The more you learn of different fighting styles from around the world and through history, the more similarities become obvious.
Bartitsu and other mixed martial arts function not only because one style will fill a gap that the other leaves, but because many of the core concepts are shared. Today, we’re looking at the important ideas and priorities that seem universal to winning a physical confrontation. This applies to armed and unarmed forms of combat.
Please note that this list can be taken as general advice, but your particular martial art may have reasons why they approach things differently. Listen to your instructor.
You must see your opponent. You can try to attack or defend blindly, but you’re really relying on luck.
- Don’t let opponents get behind you. Some coaches will therefore advise never to do spinning kicks or spinning back-fists, but we’ve seen them work when done quickly.
- Put the sun at your back so you are not blinded but your opponent will be.
- Wearing a helmet or mask will provide protection, but may sacrifice vision. The trade-off is up to you.
Attack vulnerable points. A successful hit that has no effect is as good as missing, unless you hurt yourself in the process.
- When using strikes, try to avoid the solid parts of the skull. Go for the jaw or the throat.
- Keep a good defence for your vulnerable points.
- Don’t attack into a guard unless you’re deliberately trying to harm the shielding arm.
- In armoured combat, you must attack seams between two plates or gaps in the armour.
If you don’t see a vulnerable point, create one.
- Feint. Fake attacks, jabs and surprise movement may cause your opponent to flinch and open a different target.
- Consider your follow-up: When you successfully hit, they will guard that area and create an opening elsewhere.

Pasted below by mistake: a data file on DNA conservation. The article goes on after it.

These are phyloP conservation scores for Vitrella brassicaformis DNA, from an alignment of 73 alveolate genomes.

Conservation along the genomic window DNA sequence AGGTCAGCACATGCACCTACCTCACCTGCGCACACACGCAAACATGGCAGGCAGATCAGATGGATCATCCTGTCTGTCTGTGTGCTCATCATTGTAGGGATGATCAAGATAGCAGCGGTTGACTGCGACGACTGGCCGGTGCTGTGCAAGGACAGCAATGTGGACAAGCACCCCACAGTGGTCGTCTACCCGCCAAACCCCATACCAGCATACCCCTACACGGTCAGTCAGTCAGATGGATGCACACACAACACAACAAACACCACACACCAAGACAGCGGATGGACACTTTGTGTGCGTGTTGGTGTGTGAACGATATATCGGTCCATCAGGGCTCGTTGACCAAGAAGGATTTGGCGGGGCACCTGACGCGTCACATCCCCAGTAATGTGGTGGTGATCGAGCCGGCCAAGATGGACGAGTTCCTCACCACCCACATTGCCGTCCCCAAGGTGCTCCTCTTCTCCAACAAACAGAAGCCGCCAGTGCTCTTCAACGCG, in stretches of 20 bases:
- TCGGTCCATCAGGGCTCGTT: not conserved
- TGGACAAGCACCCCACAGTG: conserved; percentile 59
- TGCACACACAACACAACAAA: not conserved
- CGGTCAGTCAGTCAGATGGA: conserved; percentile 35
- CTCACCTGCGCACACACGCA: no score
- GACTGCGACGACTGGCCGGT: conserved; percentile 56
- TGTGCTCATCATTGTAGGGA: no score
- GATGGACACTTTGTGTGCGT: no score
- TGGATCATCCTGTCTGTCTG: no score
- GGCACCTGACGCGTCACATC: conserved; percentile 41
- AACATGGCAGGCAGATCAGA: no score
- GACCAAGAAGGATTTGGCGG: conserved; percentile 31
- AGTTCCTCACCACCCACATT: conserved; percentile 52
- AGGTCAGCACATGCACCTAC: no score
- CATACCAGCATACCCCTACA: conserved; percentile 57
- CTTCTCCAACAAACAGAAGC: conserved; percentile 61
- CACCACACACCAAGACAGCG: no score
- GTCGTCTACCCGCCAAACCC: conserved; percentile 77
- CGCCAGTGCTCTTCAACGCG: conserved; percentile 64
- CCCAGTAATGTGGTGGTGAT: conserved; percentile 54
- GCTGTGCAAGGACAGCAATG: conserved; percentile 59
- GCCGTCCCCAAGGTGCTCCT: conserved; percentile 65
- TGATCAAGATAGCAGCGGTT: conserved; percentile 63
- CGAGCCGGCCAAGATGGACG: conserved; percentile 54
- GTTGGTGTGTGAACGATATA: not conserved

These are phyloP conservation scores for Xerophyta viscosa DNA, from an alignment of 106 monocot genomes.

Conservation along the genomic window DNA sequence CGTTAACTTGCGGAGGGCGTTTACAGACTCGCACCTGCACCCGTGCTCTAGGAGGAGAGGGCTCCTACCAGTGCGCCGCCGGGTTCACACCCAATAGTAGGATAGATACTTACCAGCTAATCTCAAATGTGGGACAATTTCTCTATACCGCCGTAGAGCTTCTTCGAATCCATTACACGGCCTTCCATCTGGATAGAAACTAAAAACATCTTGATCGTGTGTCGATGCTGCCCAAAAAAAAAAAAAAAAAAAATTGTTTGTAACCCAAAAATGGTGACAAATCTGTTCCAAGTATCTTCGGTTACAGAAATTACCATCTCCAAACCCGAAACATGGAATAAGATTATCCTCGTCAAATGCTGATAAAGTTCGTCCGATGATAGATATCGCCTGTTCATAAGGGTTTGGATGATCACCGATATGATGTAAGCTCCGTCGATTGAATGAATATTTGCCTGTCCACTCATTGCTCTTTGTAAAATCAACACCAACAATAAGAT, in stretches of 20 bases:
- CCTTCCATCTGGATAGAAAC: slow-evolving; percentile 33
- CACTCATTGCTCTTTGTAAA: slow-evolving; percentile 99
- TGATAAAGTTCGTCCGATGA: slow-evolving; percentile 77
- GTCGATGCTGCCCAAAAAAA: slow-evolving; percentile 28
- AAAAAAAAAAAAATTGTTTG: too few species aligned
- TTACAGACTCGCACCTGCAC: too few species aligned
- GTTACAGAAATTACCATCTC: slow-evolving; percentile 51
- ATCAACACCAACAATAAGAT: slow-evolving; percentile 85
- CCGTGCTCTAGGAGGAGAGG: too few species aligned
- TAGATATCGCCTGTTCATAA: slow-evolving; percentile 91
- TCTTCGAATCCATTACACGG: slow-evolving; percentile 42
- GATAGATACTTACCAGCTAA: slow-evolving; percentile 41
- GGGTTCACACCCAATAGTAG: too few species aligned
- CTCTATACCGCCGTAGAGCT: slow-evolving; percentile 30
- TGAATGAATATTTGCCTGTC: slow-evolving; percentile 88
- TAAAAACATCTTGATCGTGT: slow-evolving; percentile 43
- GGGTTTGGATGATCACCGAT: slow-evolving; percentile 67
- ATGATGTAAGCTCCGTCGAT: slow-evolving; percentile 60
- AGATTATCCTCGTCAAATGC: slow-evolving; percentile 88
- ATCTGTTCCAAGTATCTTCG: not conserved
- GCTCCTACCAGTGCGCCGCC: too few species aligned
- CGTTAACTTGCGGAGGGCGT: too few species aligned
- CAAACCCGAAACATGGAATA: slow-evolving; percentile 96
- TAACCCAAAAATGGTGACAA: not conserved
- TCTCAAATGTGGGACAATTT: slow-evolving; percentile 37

- Invite your opponent to false vulnerabilities. When they attack towards a target you deliberately opened, they will open a target for you (as long as your invitation doesn’t get you hit.
Moving forward is easier than moving backward.
- Related to awareness and seeing your opponent: you can see obstacles and terrain in front of you, not behind you.
- Making your opponent retreat is both demoralizing and physically impedes strong attacks.
- The forward momentum of your body adds to the power of attacks (in cases where impact is necessary).
The longer you fight, the weaker you become. And stupider.
- Regardless of your physical fitness, everyone gets tired. Despite what we see in movies, taking a hit and seeing your own blood seldom makes you fight better.
- Taking any blows to the head may cause mild concussions and disorientation, leading to dizziness, miscalculations of distance, or more severe impairments.
- When muscles get tired, you may still be able to throw strong attacks, but you will lose precision quickly. Be ready for your opponent to start swinging more wildly the longer you fight.
General fitness (the ability to do work over a period of time without impairment) is often the deciding factor.
- Running, jumping rope, pushups and other activities that bestow endurance, mobility and strength will pay off in a physical confrontation.
- The stressful nature of a confrontation ignites the fight-or-flight response, which ironically can make tactics and judgement difficult. The heart pumps fast and the muscles are primed for action, so your raw physical ability may outweigh years of theory and any number of cool tricks.
This is not an exhaustive list.
For my Bartitsu students, many of these clues fit into our 5 priorities:
- Awareness: Keep your eyes on the opponent, and get behind them.
- Avoidance: Don’t get hit, get away.
- Alignment: Stay upright. Take them down.
- Action: Take control by moving forward.
- Adaptability: Use the environment to your advantage
For my Performance Combat students who are studying stage combat, consider these concerns of real fights when choreographing your next fight.